Steve and Jane Fry’s love for pottery began in 1970 at Hesston College where they were fortunate to be under the instruction and inspiration of Paul Friesen, a seminarian and pastor who launched the college’s visual arts program. Weaving together his faith and interest in the arts, Friesen taught that the visual arts can be meditative and a significant teaching media. That idea took hold with Steve and Jane, becoming a part of their lifetime focus.
In 1974, Steve built his first kiln in Hutchinson, where he and Jane planned to settle and make pottery and weavings. But an opportunity to work in Georgia with other potters, including D.X. Gordy, a third-generation master craftsman, beckoned, and they went. Then, in 1976, the Frys “clicked their heels” and returned to Kansas – this time settling in the small, rural community of Elk Falls near its rare and gorgeous, namesake waterfall. Again, work began on a kiln, then a shop, then in earnest they were digging and processing native Kansas clays, planting a garden, raising goats, and starting a family.
Fast-forward 42 years, and we find the Frys deeply rooted in Elk Falls, but now located at the “Rock Garden,” a very unusual and formerly abandoned 1896 farmstead along the Elk River. They purchased it in 2004, and the main barn has become the pottery studio.
Their time in Georgia gave the Frys an appreciation for the early American stoneware which has been an influence in their work to this day. Steve still digs the clay from a deposit in the plains of central Kansas – in keeping with his passion for taking the pottery process all the way back to the earth itself. He also does most of the throwing, still preferring the rhythm and silence of his hand-built, 19th-century-style treadle wheel. Jane primarily does the hand-building, trimming, staining, glazing, and loading of the kilns. The pottery they make at their small, family enterprise continues to provide the kind of “homegrown” lifestyle the Frys have come to love, while maintaining a high quality with that human touch found only in things made by hand. In addition, their signature mugs, pitchers, goblets, bowls, trays, and other pieces are as functional as they are exquisite.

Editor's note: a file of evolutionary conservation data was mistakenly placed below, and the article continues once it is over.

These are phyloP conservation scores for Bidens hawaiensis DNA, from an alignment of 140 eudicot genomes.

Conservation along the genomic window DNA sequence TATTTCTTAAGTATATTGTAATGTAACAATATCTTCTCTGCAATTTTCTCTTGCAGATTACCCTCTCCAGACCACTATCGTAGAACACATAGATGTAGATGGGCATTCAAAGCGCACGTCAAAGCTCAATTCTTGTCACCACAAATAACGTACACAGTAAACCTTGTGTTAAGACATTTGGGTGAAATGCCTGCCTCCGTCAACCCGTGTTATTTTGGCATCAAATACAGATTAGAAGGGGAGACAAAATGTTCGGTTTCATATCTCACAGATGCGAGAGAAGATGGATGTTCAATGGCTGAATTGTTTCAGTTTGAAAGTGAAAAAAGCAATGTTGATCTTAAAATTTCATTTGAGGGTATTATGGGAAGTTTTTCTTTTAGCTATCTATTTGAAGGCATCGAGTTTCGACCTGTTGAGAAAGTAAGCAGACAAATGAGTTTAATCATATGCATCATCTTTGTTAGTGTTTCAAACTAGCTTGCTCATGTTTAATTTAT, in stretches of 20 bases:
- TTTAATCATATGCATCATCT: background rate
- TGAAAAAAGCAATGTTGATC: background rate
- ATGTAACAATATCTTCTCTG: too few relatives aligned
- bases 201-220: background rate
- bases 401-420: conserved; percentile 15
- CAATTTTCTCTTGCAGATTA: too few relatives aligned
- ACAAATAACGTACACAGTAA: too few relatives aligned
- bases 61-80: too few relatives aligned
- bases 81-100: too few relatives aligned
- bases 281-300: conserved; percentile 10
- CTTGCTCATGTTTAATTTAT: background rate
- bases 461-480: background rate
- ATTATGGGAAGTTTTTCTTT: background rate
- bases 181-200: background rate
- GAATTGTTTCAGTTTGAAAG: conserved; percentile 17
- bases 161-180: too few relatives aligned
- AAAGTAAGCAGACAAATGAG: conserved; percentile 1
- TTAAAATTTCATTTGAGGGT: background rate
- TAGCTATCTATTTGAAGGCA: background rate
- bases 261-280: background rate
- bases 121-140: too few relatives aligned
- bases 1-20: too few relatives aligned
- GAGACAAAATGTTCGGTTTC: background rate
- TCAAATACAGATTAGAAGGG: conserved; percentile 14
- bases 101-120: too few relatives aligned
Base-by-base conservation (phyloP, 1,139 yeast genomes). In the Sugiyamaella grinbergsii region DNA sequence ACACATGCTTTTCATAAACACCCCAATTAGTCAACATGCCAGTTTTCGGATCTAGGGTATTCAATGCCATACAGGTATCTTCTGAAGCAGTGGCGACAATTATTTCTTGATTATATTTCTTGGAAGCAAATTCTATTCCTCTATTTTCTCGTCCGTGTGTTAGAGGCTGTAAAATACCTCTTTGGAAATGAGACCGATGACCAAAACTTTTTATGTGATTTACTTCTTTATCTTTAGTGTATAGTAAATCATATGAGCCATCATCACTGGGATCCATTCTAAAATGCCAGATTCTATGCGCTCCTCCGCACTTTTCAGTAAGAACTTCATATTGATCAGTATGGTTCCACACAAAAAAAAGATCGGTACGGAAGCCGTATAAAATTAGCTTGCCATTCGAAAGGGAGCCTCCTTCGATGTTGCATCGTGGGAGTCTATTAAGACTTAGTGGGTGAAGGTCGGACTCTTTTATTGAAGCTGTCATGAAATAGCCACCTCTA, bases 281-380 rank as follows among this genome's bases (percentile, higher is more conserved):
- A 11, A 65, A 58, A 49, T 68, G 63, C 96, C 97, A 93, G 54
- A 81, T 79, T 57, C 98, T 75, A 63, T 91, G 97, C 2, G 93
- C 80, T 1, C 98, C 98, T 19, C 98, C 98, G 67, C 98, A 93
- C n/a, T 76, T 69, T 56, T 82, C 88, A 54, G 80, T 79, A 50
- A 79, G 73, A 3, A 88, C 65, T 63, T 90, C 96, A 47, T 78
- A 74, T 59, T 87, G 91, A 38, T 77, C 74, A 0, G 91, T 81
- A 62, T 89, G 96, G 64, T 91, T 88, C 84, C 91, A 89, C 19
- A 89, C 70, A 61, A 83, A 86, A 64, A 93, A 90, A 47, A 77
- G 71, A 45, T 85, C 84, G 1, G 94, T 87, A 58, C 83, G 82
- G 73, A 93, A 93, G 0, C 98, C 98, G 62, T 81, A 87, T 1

That easygoing lifestyle is evident in the way they list their hours on their Facebook page, with the studio opening “… most days about 8 or 9. Occasionally as early as 7. But some days as late as 11 or 12. We close about 5 or 6 – occasionally about 4 or 5, but sometimes as late as 12 or 1.”
Despite their rural location in a town of around 100 residents, Elk Falls Pottery has amassed a following on Facebook of nearly 1,900. A reliable Internet connection in their studio has been key to sharing their work and providing a great customer experience.
“Having SKT Internet in the new shop has been a game changer for us. Everything from being able to process credit cards to streaming radio stations we can’t get and answering questions from customers while in the shop. I don’t know how we got along without it,” Steve said.
Learn more about Elk Falls Pottery and make plans to visit the studio, located at 1954 US 160. Don’t miss their fall open house during the Elk Falls Outhouse Tour & Contest Nov. 16-17, featuring Christmas mugs and ornaments, a large selection of stoneware, outhouse mugs, potter’s wheel demonstrations, and more.